Shopping in supermarkets for picnics will also be moeny-saving for you, but try to go for franprix, ED, supermarchés de paris, avoid monoprix. Weekend markets in certain areas (not all, mostly in the east. basically west of metro tuileries things get expensive) will be very cheap and offer you a wonderful glimpse into parisian lifestyle. My favourite market used to be the saturday market off of metro Avron, awesomely cheap, fresh, and very fun. Make sure you check the back part of the market where its mostly Arab vendors, and their products are cheaper.
Go also to porte de clignancourt on sundays for their famous flea market. i never managed to go there but my friends always say its fun.
Another fun area to visit is the bank of canal st martin. On a beautiful day i used to go with friends for an after-work drink and picnic, lots of little cafes, and the side near metro Jaures has a very cool student bar where you drink sitting outside.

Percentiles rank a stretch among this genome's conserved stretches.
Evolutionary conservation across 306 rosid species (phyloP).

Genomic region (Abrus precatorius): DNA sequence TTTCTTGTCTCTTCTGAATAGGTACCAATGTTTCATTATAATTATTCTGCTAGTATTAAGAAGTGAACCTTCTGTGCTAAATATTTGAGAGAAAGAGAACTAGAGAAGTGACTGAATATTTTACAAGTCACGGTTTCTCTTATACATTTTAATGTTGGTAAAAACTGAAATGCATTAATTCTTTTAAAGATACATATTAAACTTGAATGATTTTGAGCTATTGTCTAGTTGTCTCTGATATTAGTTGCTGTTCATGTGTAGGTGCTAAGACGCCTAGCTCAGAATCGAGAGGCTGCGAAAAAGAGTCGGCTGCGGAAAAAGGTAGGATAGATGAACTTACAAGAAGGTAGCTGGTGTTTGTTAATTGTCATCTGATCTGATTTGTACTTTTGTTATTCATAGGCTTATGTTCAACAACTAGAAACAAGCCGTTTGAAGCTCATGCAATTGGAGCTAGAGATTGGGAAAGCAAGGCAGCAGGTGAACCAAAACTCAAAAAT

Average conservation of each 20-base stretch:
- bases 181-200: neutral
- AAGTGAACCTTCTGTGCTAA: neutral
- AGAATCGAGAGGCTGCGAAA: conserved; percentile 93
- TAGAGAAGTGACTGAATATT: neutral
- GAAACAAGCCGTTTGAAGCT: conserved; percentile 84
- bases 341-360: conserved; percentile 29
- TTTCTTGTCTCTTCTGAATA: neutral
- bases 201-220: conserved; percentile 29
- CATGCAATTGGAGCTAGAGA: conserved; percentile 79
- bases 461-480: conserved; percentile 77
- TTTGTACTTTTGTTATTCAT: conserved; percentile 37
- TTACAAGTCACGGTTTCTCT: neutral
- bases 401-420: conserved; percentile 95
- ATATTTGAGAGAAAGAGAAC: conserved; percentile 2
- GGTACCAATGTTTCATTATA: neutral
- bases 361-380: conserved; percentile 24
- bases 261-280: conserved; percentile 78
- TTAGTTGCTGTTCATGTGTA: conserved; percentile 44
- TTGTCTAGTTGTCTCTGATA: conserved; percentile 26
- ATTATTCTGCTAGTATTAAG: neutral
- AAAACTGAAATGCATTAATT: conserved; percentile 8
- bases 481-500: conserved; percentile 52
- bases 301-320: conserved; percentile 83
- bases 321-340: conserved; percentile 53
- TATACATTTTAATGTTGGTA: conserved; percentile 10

Aim for happy hours in most parisian bars and you'll enjoy a nice beer or two.
Buy your daily grub in patisseries - baguettes will fill you up easy and cost you no more than a euro the whole piece. Or, buy a freshly made sandwich in any patisserie.
Rue du cheval blanc (i think) in bastille area is a whole street full of bars and i find their drink prices very reasonable.
If all else fails, Mickey D's does offer a dollar menu, and FREE wifi (in certain ones, not all of them. Also no plugs in restaurants, charge your laptop well before bringing it in).
Surely many will argue that people come to paris to see FRENCH CULTURE, not ASIAN culture or likewise, but after living 2 years in Paris on a 250 Euros budget (whats left after paying rent and transport), i find these areas fascinating, bursting with activity, plenty of cool things to see and lots of fun.